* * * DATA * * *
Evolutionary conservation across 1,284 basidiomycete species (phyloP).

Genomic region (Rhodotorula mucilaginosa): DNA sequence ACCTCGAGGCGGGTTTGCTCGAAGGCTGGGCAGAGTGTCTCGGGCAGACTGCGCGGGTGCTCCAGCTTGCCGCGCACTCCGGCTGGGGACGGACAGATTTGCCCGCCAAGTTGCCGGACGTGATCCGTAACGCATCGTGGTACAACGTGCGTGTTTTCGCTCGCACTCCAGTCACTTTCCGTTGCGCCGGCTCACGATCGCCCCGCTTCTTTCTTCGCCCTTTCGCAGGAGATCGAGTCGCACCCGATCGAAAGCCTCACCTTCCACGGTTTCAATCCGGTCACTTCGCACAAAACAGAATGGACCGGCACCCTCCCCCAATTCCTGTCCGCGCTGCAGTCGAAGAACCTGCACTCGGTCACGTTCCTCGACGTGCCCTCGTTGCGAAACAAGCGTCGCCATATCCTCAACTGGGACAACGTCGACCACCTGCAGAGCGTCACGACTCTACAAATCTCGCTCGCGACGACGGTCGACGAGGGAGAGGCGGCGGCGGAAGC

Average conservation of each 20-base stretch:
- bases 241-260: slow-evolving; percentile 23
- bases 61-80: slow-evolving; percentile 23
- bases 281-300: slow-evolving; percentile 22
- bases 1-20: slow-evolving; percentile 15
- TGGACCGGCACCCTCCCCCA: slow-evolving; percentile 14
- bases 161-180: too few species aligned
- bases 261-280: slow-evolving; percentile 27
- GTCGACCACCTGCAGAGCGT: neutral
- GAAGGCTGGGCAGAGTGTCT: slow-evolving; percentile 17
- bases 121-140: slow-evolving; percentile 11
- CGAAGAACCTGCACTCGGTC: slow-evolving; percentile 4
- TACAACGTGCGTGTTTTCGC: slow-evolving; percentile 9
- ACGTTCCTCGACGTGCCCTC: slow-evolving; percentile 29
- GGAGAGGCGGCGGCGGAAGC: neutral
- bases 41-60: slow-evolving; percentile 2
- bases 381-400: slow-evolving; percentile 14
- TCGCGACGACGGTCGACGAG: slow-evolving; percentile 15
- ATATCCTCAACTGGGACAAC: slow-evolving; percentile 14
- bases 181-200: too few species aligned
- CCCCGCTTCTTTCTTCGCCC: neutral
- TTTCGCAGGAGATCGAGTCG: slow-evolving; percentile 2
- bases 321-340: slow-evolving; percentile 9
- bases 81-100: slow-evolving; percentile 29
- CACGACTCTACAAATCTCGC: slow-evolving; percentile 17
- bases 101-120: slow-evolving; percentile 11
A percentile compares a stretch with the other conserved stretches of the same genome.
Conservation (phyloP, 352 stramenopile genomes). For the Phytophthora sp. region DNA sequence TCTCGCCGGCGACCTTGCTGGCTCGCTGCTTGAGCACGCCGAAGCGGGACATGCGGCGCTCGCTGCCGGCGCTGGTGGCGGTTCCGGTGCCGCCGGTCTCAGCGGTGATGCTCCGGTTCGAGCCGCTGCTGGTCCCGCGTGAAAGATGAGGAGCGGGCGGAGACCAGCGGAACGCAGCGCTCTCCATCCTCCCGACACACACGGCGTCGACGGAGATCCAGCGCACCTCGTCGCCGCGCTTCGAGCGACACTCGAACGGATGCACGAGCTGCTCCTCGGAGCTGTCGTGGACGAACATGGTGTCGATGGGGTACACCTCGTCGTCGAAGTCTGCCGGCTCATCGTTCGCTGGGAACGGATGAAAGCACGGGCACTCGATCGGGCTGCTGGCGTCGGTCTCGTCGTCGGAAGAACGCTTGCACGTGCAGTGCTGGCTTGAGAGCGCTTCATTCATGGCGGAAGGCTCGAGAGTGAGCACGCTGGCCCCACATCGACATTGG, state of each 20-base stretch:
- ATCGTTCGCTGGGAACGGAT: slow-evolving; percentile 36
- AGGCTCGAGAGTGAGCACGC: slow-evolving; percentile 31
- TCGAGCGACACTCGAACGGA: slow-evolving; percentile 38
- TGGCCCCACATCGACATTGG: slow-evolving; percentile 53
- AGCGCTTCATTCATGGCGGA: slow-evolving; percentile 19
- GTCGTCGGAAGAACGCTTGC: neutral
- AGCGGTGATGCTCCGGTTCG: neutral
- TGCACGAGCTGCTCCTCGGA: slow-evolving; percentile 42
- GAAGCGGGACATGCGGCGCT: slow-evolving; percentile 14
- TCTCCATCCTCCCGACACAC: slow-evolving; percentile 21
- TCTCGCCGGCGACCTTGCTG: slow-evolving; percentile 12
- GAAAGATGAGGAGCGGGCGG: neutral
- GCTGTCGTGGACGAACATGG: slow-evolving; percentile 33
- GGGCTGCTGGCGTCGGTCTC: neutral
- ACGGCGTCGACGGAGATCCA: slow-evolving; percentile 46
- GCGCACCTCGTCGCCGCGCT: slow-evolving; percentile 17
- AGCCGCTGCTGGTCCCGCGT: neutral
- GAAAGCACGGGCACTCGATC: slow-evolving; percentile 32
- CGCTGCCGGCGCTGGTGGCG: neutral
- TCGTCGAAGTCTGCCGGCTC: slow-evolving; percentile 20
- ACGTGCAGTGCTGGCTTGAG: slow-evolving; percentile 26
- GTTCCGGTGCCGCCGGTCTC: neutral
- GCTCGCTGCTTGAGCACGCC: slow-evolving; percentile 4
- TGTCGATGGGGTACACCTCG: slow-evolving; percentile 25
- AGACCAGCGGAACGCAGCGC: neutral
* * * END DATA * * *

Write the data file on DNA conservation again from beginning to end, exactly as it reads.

Evolutionary conservation across 1,284 basidiomycete species (phyloP).

Genomic region (Rhodotorula mucilaginosa): DNA sequence ACCTCGAGGCGGGTTTGCTCGAAGGCTGGGCAGAGTGTCTCGGGCAGACTGCGCGGGTGCTCCAGCTTGCCGCGCACTCCGGCTGGGGACGGACAGATTTGCCCGCCAAGTTGCCGGACGTGATCCGTAACGCATCGTGGTACAACGTGCGTGTTTTCGCTCGCACTCCAGTCACTTTCCGTTGCGCCGGCTCACGATCGCCCCGCTTCTTTCTTCGCCCTTTCGCAGGAGATCGAGTCGCACCCGATCGAAAGCCTCACCTTCCACGGTTTCAATCCGGTCACTTCGCACAAAACAGAATGGACCGGCACCCTCCCCCAATTCCTGTCCGCGCTGCAGTCGAAGAACCTGCACTCGGTCACGTTCCTCGACGTGCCCTCGTTGCGAAACAAGCGTCGCCATATCCTCAACTGGGACAACGTCGACCACCTGCAGAGCGTCACGACTCTACAAATCTCGCTCGCGACGACGGTCGACGAGGGAGAGGCGGCGGCGGAAGC

Average conservation of each 20-base stretch:
- bases 241-260: slow-evolving; percentile 23
- bases 61-80: slow-evolving; percentile 23
- bases 281-300: slow-evolving; percentile 22
- bases 1-20: slow-evolving; percentile 15
- TGGACCGGCACCCTCCCCCA: slow-evolving; percentile 14
- bases 161-180: too few species aligned
- bases 261-280: slow-evolving; percentile 27
- GTCGACCACCTGCAGAGCGT: neutral
- GAAGGCTGGGCAGAGTGTCT: slow-evolving; percentile 17
- bases 121-140: slow-evolving; percentile 11
- CGAAGAACCTGCACTCGGTC: slow-evolving; percentile 4
- TACAACGTGCGTGTTTTCGC: slow-evolving; percentile 9
- ACGTTCCTCGACGTGCCCTC: slow-evolving; percentile 29
- GGAGAGGCGGCGGCGGAAGC: neutral
- bases 41-60: slow-evolving; percentile 2
- bases 381-400: slow-evolving; percentile 14
- TCGCGACGACGGTCGACGAG: slow-evolving; percentile 15
- ATATCCTCAACTGGGACAAC: slow-evolving; percentile 14
- bases 181-200: too few species aligned
- CCCCGCTTCTTTCTTCGCCC: neutral
- TTTCGCAGGAGATCGAGTCG: slow-evolving; percentile 2
- bases 321-340: slow-evolving; percentile 9
- bases 81-100: slow-evolving; percentile 29
- CACGACTCTACAAATCTCGC: slow-evolving; percentile 17
- bases 101-120: slow-evolving; percentile 11
A percentile compares a stretch with the other conserved stretches of the same genome.
Conservation (phyloP, 352 stramenopile genomes). For the Phytophthora sp. region DNA sequence TCTCGCCGGCGACCTTGCTGGCTCGCTGCTTGAGCACGCCGAAGCGGGACATGCGGCGCTCGCTGCCGGCGCTGGTGGCGGTTCCGGTGCCGCCGGTCTCAGCGGTGATGCTCCGGTTCGAGCCGCTGCTGGTCCCGCGTGAAAGATGAGGAGCGGGCGGAGACCAGCGGAACGCAGCGCTCTCCATCCTCCCGACACACACGGCGTCGACGGAGATCCAGCGCACCTCGTCGCCGCGCTTCGAGCGACACTCGAACGGATGCACGAGCTGCTCCTCGGAGCTGTCGTGGACGAACATGGTGTCGATGGGGTACACCTCGTCGTCGAAGTCTGCCGGCTCATCGTTCGCTGGGAACGGATGAAAGCACGGGCACTCGATCGGGCTGCTGGCGTCGGTCTCGTCGTCGGAAGAACGCTTGCACGTGCAGTGCTGGCTTGAGAGCGCTTCATTCATGGCGGAAGGCTCGAGAGTGAGCACGCTGGCCCCACATCGACATTGG, state of each 20-base stretch:
- ATCGTTCGCTGGGAACGGAT: slow-evolving; percentile 36
- AGGCTCGAGAGTGAGCACGC: slow-evolving; percentile 31
- TCGAGCGACACTCGAACGGA: slow-evolving; percentile 38
- TGGCCCCACATCGACATTGG: slow-evolving; percentile 53
- AGCGCTTCATTCATGGCGGA: slow-evolving; percentile 19
- GTCGTCGGAAGAACGCTTGC: neutral
- AGCGGTGATGCTCCGGTTCG: neutral
- TGCACGAGCTGCTCCTCGGA: slow-evolving; percentile 42
- GAAGCGGGACATGCGGCGCT: slow-evolving; percentile 14
- TCTCCATCCTCCCGACACAC: slow-evolving; percentile 21
- TCTCGCCGGCGACCTTGCTG: slow-evolving; percentile 12
- GAAAGATGAGGAGCGGGCGG: neutral
- GCTGTCGTGGACGAACATGG: slow-evolving; percentile 33
- GGGCTGCTGGCGTCGGTCTC: neutral
- ACGGCGTCGACGGAGATCCA: slow-evolving; percentile 46
- GCGCACCTCGTCGCCGCGCT: slow-evolving; percentile 17
- AGCCGCTGCTGGTCCCGCGT: neutral
- GAAAGCACGGGCACTCGATC: slow-evolving; percentile 32
- CGCTGCCGGCGCTGGTGGCG: neutral
- TCGTCGAAGTCTGCCGGCTC: slow-evolving; percentile 20
- ACGTGCAGTGCTGGCTTGAG: slow-evolving; percentile 26
- GTTCCGGTGCCGCCGGTCTC: neutral
- GCTCGCTGCTTGAGCACGCC: slow-evolving; percentile 4
- TGTCGATGGGGTACACCTCG: slow-evolving; percentile 25
- AGACCAGCGGAACGCAGCGC: neutral